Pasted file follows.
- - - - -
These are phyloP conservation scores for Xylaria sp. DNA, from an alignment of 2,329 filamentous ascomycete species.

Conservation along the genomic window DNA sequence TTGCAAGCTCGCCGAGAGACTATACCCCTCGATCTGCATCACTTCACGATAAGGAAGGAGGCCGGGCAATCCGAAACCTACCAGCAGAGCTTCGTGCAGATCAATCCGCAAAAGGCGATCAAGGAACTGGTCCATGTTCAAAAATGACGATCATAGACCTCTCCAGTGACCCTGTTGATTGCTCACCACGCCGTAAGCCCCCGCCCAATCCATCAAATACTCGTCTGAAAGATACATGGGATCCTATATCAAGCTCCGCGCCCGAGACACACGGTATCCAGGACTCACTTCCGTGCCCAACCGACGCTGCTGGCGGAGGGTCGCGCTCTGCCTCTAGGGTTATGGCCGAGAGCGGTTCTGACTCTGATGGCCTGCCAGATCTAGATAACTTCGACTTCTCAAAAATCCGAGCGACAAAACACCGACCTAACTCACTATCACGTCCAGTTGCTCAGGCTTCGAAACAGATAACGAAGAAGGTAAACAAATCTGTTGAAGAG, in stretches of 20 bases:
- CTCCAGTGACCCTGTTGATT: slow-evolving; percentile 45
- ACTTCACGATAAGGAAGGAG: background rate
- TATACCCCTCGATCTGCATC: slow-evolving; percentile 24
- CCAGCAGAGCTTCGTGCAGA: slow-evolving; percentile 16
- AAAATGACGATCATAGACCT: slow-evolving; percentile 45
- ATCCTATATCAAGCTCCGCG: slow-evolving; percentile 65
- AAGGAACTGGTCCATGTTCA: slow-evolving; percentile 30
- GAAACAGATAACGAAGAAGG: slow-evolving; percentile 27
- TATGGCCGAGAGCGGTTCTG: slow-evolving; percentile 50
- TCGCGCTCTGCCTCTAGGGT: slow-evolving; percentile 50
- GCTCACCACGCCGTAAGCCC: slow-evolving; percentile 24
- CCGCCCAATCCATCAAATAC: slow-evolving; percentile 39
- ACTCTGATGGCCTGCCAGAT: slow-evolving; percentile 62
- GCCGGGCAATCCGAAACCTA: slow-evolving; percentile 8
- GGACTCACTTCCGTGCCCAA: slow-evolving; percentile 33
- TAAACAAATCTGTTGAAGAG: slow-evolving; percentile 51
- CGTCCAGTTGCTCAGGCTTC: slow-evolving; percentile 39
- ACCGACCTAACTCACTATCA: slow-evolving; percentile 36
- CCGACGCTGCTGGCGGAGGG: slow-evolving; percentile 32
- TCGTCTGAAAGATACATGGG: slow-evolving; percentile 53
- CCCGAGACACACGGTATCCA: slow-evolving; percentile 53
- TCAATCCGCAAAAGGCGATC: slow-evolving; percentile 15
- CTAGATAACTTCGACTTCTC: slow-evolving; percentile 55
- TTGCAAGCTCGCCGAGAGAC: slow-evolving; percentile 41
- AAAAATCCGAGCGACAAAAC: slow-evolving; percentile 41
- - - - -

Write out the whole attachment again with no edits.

These are phyloP conservation scores for Xylaria sp. DNA, from an alignment of 2,329 filamentous ascomycete species.

Conservation along the genomic window DNA sequence TTGCAAGCTCGCCGAGAGACTATACCCCTCGATCTGCATCACTTCACGATAAGGAAGGAGGCCGGGCAATCCGAAACCTACCAGCAGAGCTTCGTGCAGATCAATCCGCAAAAGGCGATCAAGGAACTGGTCCATGTTCAAAAATGACGATCATAGACCTCTCCAGTGACCCTGTTGATTGCTCACCACGCCGTAAGCCCCCGCCCAATCCATCAAATACTCGTCTGAAAGATACATGGGATCCTATATCAAGCTCCGCGCCCGAGACACACGGTATCCAGGACTCACTTCCGTGCCCAACCGACGCTGCTGGCGGAGGGTCGCGCTCTGCCTCTAGGGTTATGGCCGAGAGCGGTTCTGACTCTGATGGCCTGCCAGATCTAGATAACTTCGACTTCTCAAAAATCCGAGCGACAAAACACCGACCTAACTCACTATCACGTCCAGTTGCTCAGGCTTCGAAACAGATAACGAAGAAGGTAAACAAATCTGTTGAAGAG, in stretches of 20 bases:
- CTCCAGTGACCCTGTTGATT: slow-evolving; percentile 45
- ACTTCACGATAAGGAAGGAG: background rate
- TATACCCCTCGATCTGCATC: slow-evolving; percentile 24
- CCAGCAGAGCTTCGTGCAGA: slow-evolving; percentile 16
- AAAATGACGATCATAGACCT: slow-evolving; percentile 45
- ATCCTATATCAAGCTCCGCG: slow-evolving; percentile 65
- AAGGAACTGGTCCATGTTCA: slow-evolving; percentile 30
- GAAACAGATAACGAAGAAGG: slow-evolving; percentile 27
- TATGGCCGAGAGCGGTTCTG: slow-evolving; percentile 50
- TCGCGCTCTGCCTCTAGGGT: slow-evolving; percentile 50
- GCTCACCACGCCGTAAGCCC: slow-evolving; percentile 24
- CCGCCCAATCCATCAAATAC: slow-evolving; percentile 39
- ACTCTGATGGCCTGCCAGAT: slow-evolving; percentile 62
- GCCGGGCAATCCGAAACCTA: slow-evolving; percentile 8
- GGACTCACTTCCGTGCCCAA: slow-evolving; percentile 33
- TAAACAAATCTGTTGAAGAG: slow-evolving; percentile 51
- CGTCCAGTTGCTCAGGCTTC: slow-evolving; percentile 39
- ACCGACCTAACTCACTATCA: slow-evolving; percentile 36
- CCGACGCTGCTGGCGGAGGG: slow-evolving; percentile 32
- TCGTCTGAAAGATACATGGG: slow-evolving; percentile 53
- CCCGAGACACACGGTATCCA: slow-evolving; percentile 53
- TCAATCCGCAAAAGGCGATC: slow-evolving; percentile 15
- CTAGATAACTTCGACTTCTC: slow-evolving; percentile 55
- TTGCAAGCTCGCCGAGAGAC: slow-evolving; percentile 41
- AAAAATCCGAGCGACAAAAC: slow-evolving; percentile 41